The most abundant of the coins minted by these sovereigns were those of Tigran II, the Great, and some issues of his immediate successor Artavazd II. The coins bearing the effigy of Tigran II were minted in Armenia as well as in Syria after that country was brought under the control of Armenia. The coins of Tigran minted in Armenia show the portrait of the king with the imperial title "King of Kings" in Greek. On the reverse side of Artashesian coins were allegoric and mythological figures dedicated to the supreme goddess of the country, the water cult, fertility, victory as well as objects of veneration.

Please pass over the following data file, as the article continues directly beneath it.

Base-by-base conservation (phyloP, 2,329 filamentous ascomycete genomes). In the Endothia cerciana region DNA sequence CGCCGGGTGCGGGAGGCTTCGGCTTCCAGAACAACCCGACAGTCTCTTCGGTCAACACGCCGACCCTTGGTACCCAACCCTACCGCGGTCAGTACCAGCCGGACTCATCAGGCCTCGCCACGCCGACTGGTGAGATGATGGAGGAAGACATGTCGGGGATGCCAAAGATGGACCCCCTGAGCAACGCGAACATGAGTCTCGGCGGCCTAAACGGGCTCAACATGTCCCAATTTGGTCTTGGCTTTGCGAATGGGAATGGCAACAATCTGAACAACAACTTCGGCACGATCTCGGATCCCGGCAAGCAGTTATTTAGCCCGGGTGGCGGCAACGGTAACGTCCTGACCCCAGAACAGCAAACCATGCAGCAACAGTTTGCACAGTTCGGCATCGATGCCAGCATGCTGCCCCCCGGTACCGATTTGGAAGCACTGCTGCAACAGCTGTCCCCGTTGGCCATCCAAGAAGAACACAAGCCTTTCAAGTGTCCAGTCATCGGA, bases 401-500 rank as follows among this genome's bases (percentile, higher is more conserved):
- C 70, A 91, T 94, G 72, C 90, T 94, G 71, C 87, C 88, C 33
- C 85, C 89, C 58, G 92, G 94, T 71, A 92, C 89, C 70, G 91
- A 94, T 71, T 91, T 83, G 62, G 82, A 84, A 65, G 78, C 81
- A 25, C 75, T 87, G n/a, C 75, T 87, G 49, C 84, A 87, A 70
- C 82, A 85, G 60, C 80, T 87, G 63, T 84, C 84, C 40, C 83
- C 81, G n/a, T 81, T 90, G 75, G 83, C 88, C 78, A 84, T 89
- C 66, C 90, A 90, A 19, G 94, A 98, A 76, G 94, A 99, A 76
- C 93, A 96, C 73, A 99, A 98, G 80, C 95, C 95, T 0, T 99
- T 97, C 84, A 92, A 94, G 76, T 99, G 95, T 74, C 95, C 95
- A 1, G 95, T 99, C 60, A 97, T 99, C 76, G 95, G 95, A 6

On the occasion of military victories, coins were minted with the face of the sovereign on the obverse and the goddess of victory or the legendary figure of Vahakn on the reverse. The evolution of the images struck on these coins shows the development of the skills of the master engravers. With the fall of the Artashesian dynasty, Armenia ceased minting coins for centuries. Neither the rulers of the Arshakuni (Arsacid) dynasty of Armenia, nor those of the Bagratuni (Bagratid) minted coins. Nevertheless, as an exceptional phenomenon, mention should be made of the curopalate Kiurike, king of the Armenian province of Lori, one of three branches of the Bagratuni dynasty, who minted bronze coins in the eleventh century depicting a bust of Christ accompanied by an inscription in Armenian.